In most major software applications, a number of things are well-understood. The user's gaze, common use-cases and more are all well-understood in areas such as word-processing, browsing the web, reading and writing email, and more.
More time is generally spent on the user interface of a major application than on any other part of the software. After all, the software generally only has to perform a single, basic task and do it completely and well. The user interface must make the performance of that task smooth, simple, unimpeded and as pleasant as possible. In most cases, the user interface has the more difficult task.
The amount of usability engineering expended is generally proportional to how much time you hope the user will be spending with the application.
In order for the user to have the best and easiest experience, the user interface needs to be consistent, to make information easily available where the user expects to see it, to allow the user to perform tasks with minimum effort, to provide timely and concise feedback, and -- where possible -- to not crash to the desktop, wipe the hard-drive, or cause hair-loss in pets.
General purpose virtual environments (GPVEs) seem to be the exceptions to the compendious body of user interface design knowledge. Why?
Well, unlike most software that we're familiar with, GPVEs don't just do one thing. A GPVE isn't a task, or a game. It's not a word-processor or a spreadsheet. It's a multi-purpose environment, and environments require many more basic tasks.
While a GPVE might not have as many possibilities as the physical world, you'd probably go a bit crazy if you had to use a mouse and keyboard to move from room to room in the physical world, get dressed, make a cup of coffee, and perhaps a little breakfast. The user interface required to cram any semblance of those activities into mouse and keyboard interactions would be ludicrously complex.
It's no surprise, then, that our physical bodies -- our user-interface to the physical world -- are among the most complicated systems that exist. They take years to learn to use, and even longer to learn to use well.
Simpler user interfaces (like the controls of a car, with two to three pedals, a gear-shift, a wheel, some dials and gauges, and a few mirrors) often expect us to take at least a year to master the basics, and longer to become really competent. All that for the basic tasks of go-faster, go-slower, stop, go-backwards, turn and don't-injure-anyone.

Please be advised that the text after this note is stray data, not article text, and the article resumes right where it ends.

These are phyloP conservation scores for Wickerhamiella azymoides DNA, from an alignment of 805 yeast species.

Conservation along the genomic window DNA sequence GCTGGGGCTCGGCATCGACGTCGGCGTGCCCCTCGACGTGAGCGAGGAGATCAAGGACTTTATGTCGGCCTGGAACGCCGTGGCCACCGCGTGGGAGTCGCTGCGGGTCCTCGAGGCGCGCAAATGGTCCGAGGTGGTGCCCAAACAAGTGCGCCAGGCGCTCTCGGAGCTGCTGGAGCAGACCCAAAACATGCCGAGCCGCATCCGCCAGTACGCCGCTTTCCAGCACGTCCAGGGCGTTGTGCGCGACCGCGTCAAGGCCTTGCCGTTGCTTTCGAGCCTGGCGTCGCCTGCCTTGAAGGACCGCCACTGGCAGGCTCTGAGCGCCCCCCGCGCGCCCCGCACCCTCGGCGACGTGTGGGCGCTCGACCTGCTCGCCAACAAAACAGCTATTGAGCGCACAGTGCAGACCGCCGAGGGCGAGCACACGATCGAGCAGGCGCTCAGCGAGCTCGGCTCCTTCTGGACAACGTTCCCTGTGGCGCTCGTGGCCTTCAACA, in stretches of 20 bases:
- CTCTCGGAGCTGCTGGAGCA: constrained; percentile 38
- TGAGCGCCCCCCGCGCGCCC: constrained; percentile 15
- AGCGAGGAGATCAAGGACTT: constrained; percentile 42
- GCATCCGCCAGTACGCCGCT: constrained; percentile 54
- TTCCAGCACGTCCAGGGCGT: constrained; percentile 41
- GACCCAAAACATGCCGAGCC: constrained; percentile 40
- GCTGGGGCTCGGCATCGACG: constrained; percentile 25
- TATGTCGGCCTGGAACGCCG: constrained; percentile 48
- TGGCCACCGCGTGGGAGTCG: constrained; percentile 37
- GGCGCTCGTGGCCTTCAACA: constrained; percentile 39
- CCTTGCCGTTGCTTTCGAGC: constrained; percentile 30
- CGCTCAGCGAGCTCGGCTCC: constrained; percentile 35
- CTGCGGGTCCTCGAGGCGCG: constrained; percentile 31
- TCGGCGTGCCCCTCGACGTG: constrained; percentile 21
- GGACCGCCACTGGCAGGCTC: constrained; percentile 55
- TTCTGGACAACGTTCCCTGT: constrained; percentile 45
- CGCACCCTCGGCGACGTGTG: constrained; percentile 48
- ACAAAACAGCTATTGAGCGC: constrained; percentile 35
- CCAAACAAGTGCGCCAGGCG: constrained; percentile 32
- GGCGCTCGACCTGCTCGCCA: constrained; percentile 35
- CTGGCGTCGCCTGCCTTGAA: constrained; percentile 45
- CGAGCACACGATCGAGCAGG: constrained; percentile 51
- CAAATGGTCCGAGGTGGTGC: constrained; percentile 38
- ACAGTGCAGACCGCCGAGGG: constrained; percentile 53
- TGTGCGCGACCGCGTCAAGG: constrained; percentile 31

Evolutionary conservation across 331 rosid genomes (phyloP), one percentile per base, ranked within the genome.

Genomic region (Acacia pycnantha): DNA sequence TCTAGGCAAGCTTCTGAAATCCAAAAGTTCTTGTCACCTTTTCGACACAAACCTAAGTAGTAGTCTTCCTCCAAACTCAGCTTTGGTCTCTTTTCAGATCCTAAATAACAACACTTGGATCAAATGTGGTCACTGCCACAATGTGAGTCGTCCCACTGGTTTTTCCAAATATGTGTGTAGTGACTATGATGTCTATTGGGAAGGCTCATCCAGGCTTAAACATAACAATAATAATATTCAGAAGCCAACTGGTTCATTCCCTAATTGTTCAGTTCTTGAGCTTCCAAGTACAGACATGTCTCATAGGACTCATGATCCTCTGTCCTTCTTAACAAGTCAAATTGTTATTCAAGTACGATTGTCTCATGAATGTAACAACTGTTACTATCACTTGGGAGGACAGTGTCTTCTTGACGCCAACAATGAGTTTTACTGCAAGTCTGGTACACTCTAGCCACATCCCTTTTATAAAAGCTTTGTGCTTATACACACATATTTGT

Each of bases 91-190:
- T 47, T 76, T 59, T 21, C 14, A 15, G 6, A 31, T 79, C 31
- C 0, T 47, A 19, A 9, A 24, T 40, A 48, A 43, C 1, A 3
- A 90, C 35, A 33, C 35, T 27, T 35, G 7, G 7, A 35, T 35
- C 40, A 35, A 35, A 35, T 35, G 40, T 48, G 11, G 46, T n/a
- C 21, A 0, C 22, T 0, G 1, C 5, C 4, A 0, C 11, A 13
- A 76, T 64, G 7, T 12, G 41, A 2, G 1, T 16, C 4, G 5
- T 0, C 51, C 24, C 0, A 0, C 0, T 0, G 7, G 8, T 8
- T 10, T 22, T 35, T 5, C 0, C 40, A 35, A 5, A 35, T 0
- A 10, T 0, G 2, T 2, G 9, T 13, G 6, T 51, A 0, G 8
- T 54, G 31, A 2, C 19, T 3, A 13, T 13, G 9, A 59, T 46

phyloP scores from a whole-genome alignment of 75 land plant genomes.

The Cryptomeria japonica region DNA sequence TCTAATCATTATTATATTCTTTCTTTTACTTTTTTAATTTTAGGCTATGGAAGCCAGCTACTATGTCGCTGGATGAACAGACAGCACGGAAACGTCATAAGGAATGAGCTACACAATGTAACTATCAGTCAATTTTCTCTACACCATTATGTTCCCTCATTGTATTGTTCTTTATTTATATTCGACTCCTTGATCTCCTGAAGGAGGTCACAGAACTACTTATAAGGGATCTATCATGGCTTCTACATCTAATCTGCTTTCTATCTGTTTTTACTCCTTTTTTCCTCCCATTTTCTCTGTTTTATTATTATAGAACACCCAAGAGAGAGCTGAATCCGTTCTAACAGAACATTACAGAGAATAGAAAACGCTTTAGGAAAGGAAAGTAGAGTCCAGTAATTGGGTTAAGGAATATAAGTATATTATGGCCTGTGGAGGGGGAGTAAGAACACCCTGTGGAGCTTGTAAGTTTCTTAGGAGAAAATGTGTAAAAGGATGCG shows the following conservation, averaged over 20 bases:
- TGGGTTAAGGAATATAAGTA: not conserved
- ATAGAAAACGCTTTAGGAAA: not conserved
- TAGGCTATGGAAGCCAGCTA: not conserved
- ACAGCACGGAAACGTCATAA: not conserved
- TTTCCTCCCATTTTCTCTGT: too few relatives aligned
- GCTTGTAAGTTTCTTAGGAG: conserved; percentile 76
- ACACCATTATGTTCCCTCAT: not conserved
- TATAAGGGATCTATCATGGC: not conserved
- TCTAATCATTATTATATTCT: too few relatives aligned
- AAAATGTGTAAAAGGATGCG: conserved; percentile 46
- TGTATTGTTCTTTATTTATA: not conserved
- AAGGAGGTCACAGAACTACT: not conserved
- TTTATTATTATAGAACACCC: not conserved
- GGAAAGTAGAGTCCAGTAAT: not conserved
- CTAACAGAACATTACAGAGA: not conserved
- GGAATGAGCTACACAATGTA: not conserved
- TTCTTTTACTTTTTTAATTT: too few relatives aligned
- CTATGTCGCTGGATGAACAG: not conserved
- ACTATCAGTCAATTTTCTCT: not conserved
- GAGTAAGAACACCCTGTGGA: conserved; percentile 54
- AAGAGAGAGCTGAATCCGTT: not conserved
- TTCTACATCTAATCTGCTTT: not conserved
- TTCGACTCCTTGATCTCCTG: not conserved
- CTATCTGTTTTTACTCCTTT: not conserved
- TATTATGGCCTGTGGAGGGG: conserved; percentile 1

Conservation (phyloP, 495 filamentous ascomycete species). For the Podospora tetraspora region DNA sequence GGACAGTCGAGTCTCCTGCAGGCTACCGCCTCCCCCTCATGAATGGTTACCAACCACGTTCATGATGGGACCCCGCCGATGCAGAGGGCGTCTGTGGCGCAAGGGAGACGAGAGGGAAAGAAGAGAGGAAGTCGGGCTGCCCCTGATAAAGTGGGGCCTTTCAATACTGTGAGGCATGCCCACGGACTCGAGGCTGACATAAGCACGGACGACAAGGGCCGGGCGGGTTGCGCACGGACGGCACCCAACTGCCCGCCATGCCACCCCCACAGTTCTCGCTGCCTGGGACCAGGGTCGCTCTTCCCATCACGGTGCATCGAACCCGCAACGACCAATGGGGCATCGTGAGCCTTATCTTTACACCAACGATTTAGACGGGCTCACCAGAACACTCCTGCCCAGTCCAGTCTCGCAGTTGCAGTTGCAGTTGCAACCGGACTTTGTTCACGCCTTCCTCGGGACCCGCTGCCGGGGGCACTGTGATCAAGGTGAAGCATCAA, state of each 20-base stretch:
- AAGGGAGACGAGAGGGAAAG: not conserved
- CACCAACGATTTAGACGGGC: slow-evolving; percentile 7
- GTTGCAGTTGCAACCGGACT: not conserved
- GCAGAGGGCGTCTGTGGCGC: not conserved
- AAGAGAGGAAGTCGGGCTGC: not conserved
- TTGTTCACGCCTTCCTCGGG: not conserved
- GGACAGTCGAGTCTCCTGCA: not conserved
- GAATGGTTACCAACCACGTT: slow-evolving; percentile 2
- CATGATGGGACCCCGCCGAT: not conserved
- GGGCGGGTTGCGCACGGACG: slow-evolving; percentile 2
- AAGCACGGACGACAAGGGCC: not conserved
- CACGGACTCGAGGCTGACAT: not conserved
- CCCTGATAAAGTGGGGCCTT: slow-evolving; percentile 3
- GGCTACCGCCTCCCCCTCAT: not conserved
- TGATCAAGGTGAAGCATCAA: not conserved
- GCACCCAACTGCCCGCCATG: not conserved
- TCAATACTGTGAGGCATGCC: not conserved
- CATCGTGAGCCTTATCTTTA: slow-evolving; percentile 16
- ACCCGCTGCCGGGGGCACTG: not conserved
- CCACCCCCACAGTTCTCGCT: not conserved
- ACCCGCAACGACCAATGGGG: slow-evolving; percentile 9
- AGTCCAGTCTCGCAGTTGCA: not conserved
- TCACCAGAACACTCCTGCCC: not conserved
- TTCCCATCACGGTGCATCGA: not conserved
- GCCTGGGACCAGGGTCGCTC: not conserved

In a GPVE, there's a welter of tasks. Moving, looking around, positioning objects in 3-D space, modifying avatar appearance, managing inventory, carrying on conversations (in text or in voice), instant messaging, playing media, managing virtual currency or land, or interacting with the user interfaces of any number of user-created systems.
And yet, with all of these GPVEs, the presentation-layers of the user interfaces feel more like an afterthought, a dubious veneer of control bolted onto a rich toolbox of possibilities. It's little wonder that a user tends to feel like Stephen Hawking on an episode of Trading Spaces.
Graphical GPVEs, however, aren't yet well-understood. There's little accumulated research into the virtual environment user's gaze. Where do they look? What portions of the screen are best for certain elements?
The gaze is different, but the principles applied are much the same, generally resulting in a Frankensteinian assemblage of tools made even more complex by an attempt to resemble some other, more familiar kind of application, like a game or a web-browser.
Virtually every major software application has a completely configurable interface, allowing the user to see more or less (or none!) of the user interface. You're expected to reconfigure the application's interface as suits you best.
For GPVEs, configurability is minimal or absent. You're expected to love it or leave it.
Yes, usability engineering is really very hard. It's even more difficult with new paradigms of software. That difficulty doesn't excuse skimping on essentials like usability testing, or running usability tests without control groups. Rather it demands that we try to do better.
And until we do, we'll be stuck creating and consuming digital 3-D content with the user interface equivalents of stone-knives and bear-skins.